The Narcotic and Affairs of Border (NAB) Police has arrested a retired Deputy Superintendent of Police (DSP) of Manipur for his involvement in smuggling of a large consignment of synthetic drug World is Yours (WY) tablets worth Rs. 40 lakh in local market.
The retired DSP was arrested from his residence in Imphal on Friday night by the NAB team led by its DSP, Thounaojam Brinda.
The accused (retired) DSP, who had also served in the NAB police station in the early 90, has been remanded to the custody of NAB Police for seven days for further investigation.
“Today’s arrest is a breakthrough for the Narcotic police for this is the first time in the history of Manipur Police that a senior police officer is arrested with a drug related case”, said Brinda.
The accused has been identified as Md. Abdul Latif, 63 years, a resident of Dewlahland Kabow Leikai Imphal. Latif was reportedly arrested following revelation of a drug peddler from Assam’s Uttar Lalpani, Jirighat district, identified as Manzil Ahmed Lasker.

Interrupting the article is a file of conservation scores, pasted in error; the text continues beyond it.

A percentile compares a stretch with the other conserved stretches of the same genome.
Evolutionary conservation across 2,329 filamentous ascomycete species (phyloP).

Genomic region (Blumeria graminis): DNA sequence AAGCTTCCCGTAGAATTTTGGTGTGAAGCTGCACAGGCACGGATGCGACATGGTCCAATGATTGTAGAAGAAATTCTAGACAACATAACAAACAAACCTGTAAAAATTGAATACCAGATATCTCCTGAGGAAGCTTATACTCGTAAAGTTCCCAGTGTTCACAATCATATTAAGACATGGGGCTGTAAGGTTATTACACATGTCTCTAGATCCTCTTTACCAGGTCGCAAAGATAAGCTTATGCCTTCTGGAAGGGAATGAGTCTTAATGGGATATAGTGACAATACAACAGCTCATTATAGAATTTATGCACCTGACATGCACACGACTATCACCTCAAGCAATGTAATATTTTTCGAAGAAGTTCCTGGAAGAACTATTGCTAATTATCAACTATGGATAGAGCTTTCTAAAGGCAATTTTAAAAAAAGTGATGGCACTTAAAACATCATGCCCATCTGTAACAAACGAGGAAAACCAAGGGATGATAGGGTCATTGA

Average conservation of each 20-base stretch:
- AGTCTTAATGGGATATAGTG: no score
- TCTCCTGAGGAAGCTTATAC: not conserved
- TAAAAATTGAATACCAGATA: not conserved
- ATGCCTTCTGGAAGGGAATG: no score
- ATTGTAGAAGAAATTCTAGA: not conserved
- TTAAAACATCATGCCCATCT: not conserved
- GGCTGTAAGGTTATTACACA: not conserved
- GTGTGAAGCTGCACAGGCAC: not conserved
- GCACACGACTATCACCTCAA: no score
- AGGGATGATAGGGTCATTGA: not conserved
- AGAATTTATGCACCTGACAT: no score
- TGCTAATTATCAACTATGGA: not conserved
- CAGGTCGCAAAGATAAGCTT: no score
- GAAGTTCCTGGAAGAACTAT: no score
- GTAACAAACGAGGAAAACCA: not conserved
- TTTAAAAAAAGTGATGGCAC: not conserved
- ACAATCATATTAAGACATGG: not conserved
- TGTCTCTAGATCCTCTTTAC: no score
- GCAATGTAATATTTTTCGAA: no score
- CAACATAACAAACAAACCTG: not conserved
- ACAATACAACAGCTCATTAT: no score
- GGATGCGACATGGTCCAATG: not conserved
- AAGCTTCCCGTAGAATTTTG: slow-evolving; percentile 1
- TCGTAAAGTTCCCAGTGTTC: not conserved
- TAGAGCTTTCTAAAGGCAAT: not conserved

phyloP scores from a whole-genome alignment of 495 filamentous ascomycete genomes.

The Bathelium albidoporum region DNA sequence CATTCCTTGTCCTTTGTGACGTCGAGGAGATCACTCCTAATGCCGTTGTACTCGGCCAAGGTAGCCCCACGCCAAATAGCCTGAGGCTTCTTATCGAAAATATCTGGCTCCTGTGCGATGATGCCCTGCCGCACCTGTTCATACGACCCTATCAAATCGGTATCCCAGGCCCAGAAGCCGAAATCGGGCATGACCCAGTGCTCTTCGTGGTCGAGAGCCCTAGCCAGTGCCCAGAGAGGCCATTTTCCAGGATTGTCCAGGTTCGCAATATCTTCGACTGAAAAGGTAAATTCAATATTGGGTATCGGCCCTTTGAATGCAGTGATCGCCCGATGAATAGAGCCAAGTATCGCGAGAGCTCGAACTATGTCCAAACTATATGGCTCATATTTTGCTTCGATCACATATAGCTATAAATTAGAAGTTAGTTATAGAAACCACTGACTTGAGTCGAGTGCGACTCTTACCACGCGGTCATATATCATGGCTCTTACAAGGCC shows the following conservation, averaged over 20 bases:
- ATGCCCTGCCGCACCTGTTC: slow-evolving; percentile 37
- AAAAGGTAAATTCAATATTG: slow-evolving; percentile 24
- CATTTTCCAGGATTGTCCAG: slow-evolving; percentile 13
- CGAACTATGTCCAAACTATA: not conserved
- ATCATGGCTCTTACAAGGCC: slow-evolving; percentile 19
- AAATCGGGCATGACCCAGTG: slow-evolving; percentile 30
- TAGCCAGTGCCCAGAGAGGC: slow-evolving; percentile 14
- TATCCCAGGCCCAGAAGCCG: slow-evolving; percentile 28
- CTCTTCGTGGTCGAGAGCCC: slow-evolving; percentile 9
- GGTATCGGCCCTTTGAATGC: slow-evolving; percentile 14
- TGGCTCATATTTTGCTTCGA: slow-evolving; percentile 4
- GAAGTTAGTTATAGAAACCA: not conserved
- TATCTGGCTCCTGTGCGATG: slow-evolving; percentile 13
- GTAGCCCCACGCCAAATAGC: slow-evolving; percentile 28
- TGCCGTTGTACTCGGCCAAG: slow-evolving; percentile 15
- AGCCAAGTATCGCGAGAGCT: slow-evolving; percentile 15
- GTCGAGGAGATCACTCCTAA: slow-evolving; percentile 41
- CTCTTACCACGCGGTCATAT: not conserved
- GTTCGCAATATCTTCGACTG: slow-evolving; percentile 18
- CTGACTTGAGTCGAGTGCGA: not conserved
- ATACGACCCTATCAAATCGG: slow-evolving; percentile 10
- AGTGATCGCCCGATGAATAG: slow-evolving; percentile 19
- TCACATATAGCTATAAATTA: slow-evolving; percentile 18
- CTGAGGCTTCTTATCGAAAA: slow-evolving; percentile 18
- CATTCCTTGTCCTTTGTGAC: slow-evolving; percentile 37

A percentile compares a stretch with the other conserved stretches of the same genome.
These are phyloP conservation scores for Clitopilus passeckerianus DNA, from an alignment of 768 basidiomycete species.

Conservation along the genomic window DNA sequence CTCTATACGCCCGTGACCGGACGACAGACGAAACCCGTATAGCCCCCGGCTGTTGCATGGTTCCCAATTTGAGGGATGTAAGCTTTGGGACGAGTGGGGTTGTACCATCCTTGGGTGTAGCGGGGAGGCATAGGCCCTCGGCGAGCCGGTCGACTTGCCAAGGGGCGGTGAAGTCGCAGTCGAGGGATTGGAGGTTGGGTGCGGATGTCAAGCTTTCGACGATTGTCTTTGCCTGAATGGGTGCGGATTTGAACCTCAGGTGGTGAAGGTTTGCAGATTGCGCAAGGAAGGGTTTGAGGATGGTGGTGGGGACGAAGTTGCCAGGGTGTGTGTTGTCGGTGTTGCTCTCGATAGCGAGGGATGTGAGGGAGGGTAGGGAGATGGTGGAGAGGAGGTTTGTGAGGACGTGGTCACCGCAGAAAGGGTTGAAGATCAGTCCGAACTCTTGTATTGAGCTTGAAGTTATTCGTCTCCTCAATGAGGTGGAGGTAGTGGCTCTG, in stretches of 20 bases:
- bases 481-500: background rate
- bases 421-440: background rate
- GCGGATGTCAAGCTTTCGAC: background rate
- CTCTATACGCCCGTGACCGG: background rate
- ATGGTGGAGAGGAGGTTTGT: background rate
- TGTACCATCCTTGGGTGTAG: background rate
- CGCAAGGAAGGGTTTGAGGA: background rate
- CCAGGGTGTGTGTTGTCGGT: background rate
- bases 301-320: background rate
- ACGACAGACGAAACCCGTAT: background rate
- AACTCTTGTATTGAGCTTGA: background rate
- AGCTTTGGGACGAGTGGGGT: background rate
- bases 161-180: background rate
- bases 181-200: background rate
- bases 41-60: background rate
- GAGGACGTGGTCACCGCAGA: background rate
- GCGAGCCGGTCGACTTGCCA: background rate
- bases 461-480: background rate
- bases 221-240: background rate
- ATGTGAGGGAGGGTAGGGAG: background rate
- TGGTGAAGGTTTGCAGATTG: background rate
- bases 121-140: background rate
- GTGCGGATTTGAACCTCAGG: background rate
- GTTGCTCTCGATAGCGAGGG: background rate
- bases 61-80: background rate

Manzil was earlier arrested by the 23rd Assam Rifles Kaimai post along National-Highway 37, Imphal-Jiribam road on April 10, while ferrying one lakh WY tablets concealed in a passenger vehicle and later handed over to NAB police station.
Subsequently, the NAB lodged a case under ND&PS Act and started an investigation which led to the arrest of the DSP.
“Manzil disclosed that Latif along with another accomplice identified as Rabul—who is still at large—loaded the drugs at garage of Latif’s residence after it was brought down from upstairs. He (Manzil) was later assured by Latif that he needs no worry about his security in transporting the drugs as the boss is a police”, revealed the SDP NAB.
Implying possible involvement of big shots in the case, Brinda said, “We will unearth whoever is behind the cases. Be it some influential people the NAB will bring them to book”.
According to reliable sources, the WY tablets which is smuggled in from neighbouring Myanmar side, has very high demand in Bangladesh. It is believed that the tablets after having smuggled in from Myanmar, heads to Tripura and eventually lands in Bangladesh. In international market, the WY approximately costs Rs. 500 per tablet bringing the value of the consignment to Rs five crore.